Reverse Mortgage in Florida
Florida has always been a popular place for senior citizens to move to and begin their retirements. With its scenic landscapes, proximity to the ocean, warm weather, and colorful culture, Florida makes the ideal relocation hub for people who want to enjoy this next phase of their lives in peace, comfort, and luxury. Even so, people who relocate to this state and buy homes in which to live often wonder what they can do to make sure they have enough to live on throughout their retirements. With that, Florida continues to see a boom of senior citizens who are applying for and receiving reverse mortgages for this purpose. Before people pursue this financing, however, they may want answers to some common questions that most Florida retirees have about reverse mortgages.
One of the primary concerns that retirees in Florida may have centers on whether or not they would qualify for this loan. In fact, the qualifications are quite clear and are relatively simple to meet, so long as people meet the age and homeownership guidelines. They must be 62 years of age or older and also own a home that they use as a primary residence. The house must be a single family home, a duplex or town home, a condominium, or an FHA-approved manufactured house that was built after 1976. If they can meet these first criteria, people can then proceed with their applications.
Another key concern that Floridians may have going into the application process would be the amount of money they could receive if they are approved for the reverse mortgage. The amount of money for which lenders will approve applicants is based on several factors. In general, the older a person is, the more money he or she can receive. If a couple is applying jointly, the approval amount may be based on the age of the older applicant.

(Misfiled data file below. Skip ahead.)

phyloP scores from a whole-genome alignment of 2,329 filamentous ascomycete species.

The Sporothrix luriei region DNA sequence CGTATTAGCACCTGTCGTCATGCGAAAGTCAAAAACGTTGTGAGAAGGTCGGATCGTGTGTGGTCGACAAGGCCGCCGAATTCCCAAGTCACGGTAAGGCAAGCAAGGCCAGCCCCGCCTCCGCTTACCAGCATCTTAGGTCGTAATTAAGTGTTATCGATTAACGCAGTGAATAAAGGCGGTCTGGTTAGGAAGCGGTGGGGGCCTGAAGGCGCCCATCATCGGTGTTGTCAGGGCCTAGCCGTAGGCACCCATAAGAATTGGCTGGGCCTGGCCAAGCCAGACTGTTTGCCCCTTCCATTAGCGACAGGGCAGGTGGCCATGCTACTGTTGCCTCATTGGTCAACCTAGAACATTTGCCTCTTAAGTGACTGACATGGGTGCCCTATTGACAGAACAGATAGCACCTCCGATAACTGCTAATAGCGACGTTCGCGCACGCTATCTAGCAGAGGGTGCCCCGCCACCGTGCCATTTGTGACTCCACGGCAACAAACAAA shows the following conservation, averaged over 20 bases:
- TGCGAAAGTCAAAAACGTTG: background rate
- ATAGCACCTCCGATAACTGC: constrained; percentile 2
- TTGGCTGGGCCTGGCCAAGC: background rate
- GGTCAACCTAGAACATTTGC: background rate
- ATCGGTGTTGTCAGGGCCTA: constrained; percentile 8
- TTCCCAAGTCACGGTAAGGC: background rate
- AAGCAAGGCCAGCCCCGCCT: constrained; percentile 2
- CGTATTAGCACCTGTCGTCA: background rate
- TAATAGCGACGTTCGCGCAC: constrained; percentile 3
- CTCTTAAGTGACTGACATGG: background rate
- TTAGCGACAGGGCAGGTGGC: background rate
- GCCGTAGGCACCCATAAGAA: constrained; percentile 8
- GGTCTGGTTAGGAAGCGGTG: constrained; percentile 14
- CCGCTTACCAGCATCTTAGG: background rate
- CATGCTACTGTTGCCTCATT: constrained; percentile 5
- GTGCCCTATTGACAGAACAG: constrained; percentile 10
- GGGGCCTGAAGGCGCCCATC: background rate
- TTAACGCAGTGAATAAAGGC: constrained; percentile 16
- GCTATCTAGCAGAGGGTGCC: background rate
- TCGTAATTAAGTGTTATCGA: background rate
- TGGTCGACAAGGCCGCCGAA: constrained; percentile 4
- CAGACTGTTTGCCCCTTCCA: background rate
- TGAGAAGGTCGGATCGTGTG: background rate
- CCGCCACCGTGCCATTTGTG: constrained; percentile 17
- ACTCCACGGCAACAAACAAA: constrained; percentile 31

The amount of money is also based on the equity value in the home being used on the application. The house must have enough positive equity to make the loan a worthwhile effort. A home that is upside down in its value or has no equity at all in it cannot be considered for a reverse mortgage. However, if the house has a positive appraisal value and enough equity that can be accessed, people can expect to reverse mortgage based partly or entirely on that amount. The house will have to be appraised prior to any decision being rendered, however.
Expectations after Approval
After retirees in Florida receive their reverse mortgage, they may then wonder what expectations the lender will have of them throughout the life of the loan. Their obligations to the lender are reasonable and generally will not require a lot of effort to satisfy. Even so, they must be aware of their financial obligations, which include paying for the taxes on the house every year and also keeping it insured with a viable homeowner’s insurance policy.
Likewise, owners will be expected to keep the house in good condition, make all of the necessary improvements and repairs, and protect the house from depreciating in value. The lender must sell the house after the owners pass away or move out of their home. If the home has a depreciated value, there could be a balance left on the loan that either the loan holders or their next of kin must pay for later.
As seniors citizens make Florida their retirement haven, they may utilize the most valuable asset in their possession to bulk up their retirement savings. They can choose to use their homes to get a reverse mortgage by knowing the criteria and approval guidelines in place for this financing.